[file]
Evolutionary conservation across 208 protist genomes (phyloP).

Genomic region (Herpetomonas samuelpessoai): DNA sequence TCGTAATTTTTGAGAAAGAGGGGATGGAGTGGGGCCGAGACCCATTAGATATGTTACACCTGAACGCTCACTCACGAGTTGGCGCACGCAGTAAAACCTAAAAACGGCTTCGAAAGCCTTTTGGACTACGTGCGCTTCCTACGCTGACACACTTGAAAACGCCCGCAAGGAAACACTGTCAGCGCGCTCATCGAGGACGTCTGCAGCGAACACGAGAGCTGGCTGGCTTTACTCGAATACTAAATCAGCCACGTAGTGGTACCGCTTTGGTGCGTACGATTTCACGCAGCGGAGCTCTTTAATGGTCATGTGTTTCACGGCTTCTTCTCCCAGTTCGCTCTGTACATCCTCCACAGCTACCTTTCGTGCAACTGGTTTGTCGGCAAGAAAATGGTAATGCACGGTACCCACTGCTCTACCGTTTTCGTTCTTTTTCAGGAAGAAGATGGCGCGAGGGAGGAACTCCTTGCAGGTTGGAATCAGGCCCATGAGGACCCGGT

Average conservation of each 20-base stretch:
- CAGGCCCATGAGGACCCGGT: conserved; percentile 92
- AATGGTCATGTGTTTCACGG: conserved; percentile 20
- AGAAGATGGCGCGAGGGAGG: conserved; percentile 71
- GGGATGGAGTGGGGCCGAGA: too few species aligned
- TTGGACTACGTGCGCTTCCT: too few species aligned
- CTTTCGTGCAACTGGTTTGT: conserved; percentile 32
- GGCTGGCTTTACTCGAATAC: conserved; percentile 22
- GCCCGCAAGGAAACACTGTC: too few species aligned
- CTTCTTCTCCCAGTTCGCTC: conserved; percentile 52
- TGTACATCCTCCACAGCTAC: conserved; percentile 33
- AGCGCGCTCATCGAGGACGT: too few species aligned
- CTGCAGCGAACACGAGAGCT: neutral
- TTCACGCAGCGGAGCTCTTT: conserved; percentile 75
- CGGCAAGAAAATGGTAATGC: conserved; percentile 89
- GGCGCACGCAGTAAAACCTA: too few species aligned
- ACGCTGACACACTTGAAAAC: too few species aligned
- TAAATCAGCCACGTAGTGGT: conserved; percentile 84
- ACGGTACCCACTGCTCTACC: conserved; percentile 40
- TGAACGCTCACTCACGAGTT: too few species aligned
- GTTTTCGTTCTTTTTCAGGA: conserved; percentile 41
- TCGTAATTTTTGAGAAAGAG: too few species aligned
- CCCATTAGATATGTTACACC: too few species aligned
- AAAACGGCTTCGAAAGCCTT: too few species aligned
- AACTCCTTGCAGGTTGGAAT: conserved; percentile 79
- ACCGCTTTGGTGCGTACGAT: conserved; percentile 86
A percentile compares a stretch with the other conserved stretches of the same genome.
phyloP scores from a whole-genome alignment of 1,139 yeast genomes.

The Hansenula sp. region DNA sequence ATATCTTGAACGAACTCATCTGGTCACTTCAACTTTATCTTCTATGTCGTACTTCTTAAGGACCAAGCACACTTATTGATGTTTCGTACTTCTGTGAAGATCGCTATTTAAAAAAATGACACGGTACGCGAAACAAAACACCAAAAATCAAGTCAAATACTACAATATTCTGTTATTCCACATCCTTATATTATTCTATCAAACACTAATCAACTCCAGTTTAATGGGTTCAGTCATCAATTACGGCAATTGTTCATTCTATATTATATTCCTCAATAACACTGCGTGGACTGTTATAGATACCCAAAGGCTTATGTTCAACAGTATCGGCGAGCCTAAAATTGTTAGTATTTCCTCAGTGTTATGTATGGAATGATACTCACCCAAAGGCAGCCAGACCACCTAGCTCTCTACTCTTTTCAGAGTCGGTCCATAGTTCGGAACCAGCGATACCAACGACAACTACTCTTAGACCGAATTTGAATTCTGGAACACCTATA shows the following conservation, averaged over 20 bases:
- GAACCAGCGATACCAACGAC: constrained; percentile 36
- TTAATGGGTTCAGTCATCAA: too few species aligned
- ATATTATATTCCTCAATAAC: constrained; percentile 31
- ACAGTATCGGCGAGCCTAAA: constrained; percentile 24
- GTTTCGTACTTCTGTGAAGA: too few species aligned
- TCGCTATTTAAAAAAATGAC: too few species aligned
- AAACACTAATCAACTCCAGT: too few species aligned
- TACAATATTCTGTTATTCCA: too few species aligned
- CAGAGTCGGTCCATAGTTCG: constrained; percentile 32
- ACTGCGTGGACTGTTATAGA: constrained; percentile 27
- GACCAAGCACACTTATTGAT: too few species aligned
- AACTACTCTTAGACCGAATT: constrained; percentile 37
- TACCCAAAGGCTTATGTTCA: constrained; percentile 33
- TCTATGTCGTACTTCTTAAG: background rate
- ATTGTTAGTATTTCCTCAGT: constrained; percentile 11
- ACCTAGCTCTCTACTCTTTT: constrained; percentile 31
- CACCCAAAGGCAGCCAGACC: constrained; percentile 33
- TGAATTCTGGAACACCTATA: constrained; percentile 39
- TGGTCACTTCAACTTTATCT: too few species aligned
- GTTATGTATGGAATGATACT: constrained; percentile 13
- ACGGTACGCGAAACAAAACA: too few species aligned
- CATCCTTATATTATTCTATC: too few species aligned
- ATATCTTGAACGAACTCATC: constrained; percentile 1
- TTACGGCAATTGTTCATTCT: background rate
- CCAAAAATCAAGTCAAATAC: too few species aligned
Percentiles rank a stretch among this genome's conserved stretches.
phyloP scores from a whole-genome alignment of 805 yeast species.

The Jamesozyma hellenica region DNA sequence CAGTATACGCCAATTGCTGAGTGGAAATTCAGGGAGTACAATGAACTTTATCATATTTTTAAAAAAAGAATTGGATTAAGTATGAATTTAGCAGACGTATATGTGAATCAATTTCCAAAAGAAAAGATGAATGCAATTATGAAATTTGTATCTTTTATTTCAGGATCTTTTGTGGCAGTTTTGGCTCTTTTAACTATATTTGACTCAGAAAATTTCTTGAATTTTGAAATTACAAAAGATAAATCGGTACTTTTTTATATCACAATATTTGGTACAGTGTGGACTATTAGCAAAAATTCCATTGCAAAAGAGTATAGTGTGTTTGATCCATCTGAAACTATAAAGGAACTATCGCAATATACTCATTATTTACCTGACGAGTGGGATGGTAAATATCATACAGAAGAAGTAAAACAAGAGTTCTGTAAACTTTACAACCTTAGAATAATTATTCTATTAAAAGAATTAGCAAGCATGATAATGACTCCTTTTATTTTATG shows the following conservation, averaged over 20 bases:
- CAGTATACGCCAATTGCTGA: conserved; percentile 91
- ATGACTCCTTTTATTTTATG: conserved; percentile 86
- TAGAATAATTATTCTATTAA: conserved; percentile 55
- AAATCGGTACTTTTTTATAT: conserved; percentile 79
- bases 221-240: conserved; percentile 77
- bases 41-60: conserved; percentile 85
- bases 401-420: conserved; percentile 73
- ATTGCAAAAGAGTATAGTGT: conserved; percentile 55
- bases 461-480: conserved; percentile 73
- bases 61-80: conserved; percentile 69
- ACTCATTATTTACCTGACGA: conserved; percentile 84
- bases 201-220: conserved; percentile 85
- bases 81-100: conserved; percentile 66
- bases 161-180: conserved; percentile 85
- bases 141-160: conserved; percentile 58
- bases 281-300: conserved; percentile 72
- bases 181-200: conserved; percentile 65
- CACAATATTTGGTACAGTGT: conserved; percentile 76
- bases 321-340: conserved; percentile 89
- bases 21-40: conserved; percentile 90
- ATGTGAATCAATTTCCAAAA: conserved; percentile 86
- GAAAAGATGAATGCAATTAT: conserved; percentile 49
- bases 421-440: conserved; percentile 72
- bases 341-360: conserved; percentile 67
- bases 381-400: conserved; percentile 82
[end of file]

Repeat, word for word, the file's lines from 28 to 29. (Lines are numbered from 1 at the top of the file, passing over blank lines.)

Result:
- ACCGCTTTGGTGCGTACGAT: conserved; percentile 86
A percentile compares a stretch with the other conserved stretches of the same genome.